Back from a very nice week-long break. Whilst we only skiied for 2.5 days it was good to recharge the batteries. I received a number of emails and ‘comments’ during the week that were related to the Spring Issue of the Burgundy Report – I’ll work my way through them in the next days – but thanks for taking the time to write.
Whilst away I got this amazing email from a (normally) trustworthy merchant:
2008 Griottes Chambertin, Domaine Fourrier
Did you know that huge swathes of the greatest vineyards inBurgundy are not planted with vines? It’s the tractors. They need space to turn at the end of the vine rows, with the result that vineyards are robbed of their full potential due to a simple but inescapable mathematical necessity. Thus countless barrels of the finest grands crus are not available to the ever growing band of Burgundy enthusiasts.
But a solution has been found. After years of hard work, using technology of mind-mangling complexity, a tractor has been developed that can turn almost on itself over the vines, meaning that precious space can now be planted. It works by extending spider-like arms that lift and support the machine as it rotates above the canopy. The hydraulics are so sensitive that even densely planted vineyards can benefit, and it has been designed to avoid impacting the soil. The project has been developed jointly by the University of Bordeaux, under the direction of Professor Thomas Delaronde, and Château Pétrus, with some participation by Domaine du Clos de Tart. Jean-Marie Fourrier, the intellectual winemaker and rising star of Gevrey-Chambertin, expressed strong interest in the idea almost from the beginning five years ago. In 2004, he planted a sélection massale of his finest vines at the upper end of the Griotte vineyard, just below Chambertin Clos de Bèze, and has tested several prototypes of these fantastically expensive tractors on the plot. Now that the experimental stage is reaching its conclusion, many other domaines in Burgundy are expected to follow suit.
In 2008 the first grapes were harvested, vinifed apart, and are now awaiting malolactic fermentation in the domaines’s cellars. ‘I had no idea of the quality of this terroir, but now I know what it can do. It’s the perfect segue from Clos de Bèze to Griotte, with all the spice of the latter with the soft intensity of the former. It is so different from my regular Griottes, and in years to come will show greater complexity as the vines age,’ he says. The wine from this tiny parcel has been christened ‘cuvée du tracteur Thomas’ after its inventor.
As Jean-Maries’s earliest and principal importer in the UK, we are delighted to be able to offer this unique wine to our customers. Quantities are miniscule, and anticipated demand for this rarity is high, so there is a limit of 6 bottles per customer, on a first come first serve basis. For those lucky enough to be regular purchasers of Jean-Marie’s Griottes, it will provide a fascinating comparison.
2008 Griottes Chambertin, ‘cuvée du tracteur Thomas’ £480 per 6 ibd London. (expected delivery Winter 2010-2011)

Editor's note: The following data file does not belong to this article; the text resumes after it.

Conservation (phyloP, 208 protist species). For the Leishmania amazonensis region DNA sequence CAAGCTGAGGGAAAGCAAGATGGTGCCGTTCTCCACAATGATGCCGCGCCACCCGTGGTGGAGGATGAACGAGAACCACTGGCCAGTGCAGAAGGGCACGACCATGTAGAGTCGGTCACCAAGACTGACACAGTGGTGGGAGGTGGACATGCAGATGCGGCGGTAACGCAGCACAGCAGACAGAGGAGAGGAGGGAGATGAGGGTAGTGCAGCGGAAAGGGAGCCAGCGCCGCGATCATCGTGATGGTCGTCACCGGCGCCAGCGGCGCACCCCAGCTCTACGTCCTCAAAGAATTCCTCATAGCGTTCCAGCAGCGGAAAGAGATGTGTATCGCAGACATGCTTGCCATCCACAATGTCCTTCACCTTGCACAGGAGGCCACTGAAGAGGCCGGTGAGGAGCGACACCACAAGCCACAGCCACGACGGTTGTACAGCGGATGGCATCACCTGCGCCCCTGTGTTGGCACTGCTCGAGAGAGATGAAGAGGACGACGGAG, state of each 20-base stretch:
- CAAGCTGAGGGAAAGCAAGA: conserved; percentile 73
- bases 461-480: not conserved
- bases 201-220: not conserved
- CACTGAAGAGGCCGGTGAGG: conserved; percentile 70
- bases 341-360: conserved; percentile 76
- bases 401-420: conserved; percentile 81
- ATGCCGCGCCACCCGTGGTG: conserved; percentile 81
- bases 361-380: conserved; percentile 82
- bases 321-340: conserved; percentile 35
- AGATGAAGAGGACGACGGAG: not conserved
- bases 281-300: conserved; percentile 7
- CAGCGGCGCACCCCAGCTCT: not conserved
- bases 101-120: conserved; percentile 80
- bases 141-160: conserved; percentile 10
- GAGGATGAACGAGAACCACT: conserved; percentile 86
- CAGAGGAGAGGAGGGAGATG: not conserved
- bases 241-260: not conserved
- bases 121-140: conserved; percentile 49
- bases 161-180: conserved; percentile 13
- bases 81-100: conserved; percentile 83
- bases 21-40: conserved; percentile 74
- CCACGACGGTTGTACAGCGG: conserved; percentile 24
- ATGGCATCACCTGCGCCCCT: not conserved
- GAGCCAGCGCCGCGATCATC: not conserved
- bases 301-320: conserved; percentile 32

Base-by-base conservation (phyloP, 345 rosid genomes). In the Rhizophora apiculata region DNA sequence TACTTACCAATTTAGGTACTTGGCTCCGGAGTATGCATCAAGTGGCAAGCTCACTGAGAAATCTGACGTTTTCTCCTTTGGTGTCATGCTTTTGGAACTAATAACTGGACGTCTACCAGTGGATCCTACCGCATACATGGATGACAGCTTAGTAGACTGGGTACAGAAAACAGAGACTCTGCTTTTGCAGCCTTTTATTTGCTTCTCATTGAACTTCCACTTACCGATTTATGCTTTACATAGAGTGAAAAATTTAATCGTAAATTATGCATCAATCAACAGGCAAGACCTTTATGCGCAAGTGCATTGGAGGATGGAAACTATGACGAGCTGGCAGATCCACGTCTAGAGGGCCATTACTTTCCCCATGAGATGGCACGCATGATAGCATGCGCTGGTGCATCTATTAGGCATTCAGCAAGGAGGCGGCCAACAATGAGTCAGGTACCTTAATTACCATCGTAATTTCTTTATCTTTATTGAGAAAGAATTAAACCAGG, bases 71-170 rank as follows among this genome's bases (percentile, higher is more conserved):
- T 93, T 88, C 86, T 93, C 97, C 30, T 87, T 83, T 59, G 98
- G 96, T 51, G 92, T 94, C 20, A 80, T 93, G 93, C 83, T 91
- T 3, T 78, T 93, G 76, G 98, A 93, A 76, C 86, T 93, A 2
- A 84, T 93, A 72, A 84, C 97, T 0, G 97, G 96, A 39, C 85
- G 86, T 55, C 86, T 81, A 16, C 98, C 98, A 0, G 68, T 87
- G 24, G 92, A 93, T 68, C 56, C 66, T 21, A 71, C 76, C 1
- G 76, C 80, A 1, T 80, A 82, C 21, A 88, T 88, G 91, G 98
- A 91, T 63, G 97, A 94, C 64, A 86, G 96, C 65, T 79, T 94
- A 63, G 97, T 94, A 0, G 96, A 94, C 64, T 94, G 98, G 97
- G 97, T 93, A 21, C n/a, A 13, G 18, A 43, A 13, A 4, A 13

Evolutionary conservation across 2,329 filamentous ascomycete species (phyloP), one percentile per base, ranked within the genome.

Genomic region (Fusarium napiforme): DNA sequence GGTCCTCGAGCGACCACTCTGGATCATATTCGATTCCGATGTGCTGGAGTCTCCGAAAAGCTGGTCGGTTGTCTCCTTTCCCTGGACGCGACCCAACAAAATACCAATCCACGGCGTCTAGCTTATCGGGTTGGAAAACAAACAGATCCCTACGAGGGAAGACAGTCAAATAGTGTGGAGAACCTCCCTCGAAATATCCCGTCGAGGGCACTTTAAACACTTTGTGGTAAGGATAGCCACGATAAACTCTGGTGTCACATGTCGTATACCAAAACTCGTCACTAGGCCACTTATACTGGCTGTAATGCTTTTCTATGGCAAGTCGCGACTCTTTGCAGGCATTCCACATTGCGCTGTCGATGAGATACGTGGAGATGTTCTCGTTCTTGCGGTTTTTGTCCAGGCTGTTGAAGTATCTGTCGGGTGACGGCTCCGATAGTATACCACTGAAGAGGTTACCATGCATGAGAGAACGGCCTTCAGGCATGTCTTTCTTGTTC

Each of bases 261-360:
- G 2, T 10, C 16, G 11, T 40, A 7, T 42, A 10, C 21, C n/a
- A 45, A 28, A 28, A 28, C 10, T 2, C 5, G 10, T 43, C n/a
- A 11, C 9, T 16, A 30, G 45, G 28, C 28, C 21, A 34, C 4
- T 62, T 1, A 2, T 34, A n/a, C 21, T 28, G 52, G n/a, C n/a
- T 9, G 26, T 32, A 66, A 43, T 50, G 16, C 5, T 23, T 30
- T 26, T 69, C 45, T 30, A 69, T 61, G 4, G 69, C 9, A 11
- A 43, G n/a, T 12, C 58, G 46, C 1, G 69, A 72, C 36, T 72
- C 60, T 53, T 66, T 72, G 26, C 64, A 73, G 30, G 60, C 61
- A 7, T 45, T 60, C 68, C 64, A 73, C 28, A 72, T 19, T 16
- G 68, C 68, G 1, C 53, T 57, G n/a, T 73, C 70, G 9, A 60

Even via my mobile phone I was typing what I considered an ‘appropriate response’, only to note the date – 1st April. I deleted my text and instead sent congratulations on a good story – I also asked how many cases he’d managed to sell – the answer, 1 hour after sending his mail, was already 15 cases!
Anyway, I took 14 bottles to the holiday appartment, a real mix of countries and vintages, but took no notes. Yesterday though, I opened the following wine. I’ve opened one every couple of years since release and they have mainly been too tight – seems it’s now, slowly, starting to become interesting:
1997 Nicolas Potel, Volnay
A medium-plus core of ruby-red colour. The nose starts a little dense and unyielding, only slowly and partially opening to give a tense, brooding red cherry impression against fainter savoury elements, perhaps hinting at brett. In the mouth this is silkily textured, still with a grain to the background tannin. The acidity is not perfectly seamless in the mid-palate, but makes your mouth gently water. In the mid-palate there’s a very impressive concentration of clean and tasty fruit that does have a small burst of additional dimension. A good finish. This wine has only very slowly opened in the last couple of years and I would say it needs another couple of years to start drinking well, I’m just a little concerned about that bretty element on the nose. A successful ’97.
Rebuy – Maybe
There is one response to “nicolas potel 1997 volnay & an april fool (almost me)”
An excellent joke in a year that seemed to lack good pranks. 🙂
It is an interesting topic though. The turning areas for tractors are not, of course, wasted land at all. Under the AC, the grower can produce a maximum amount of wine from the land he owns — including the land not actually planted. Just about everyone yields (by some kind of miracle) right up to the maximum allowed. And you get to do 5% less work. 🙂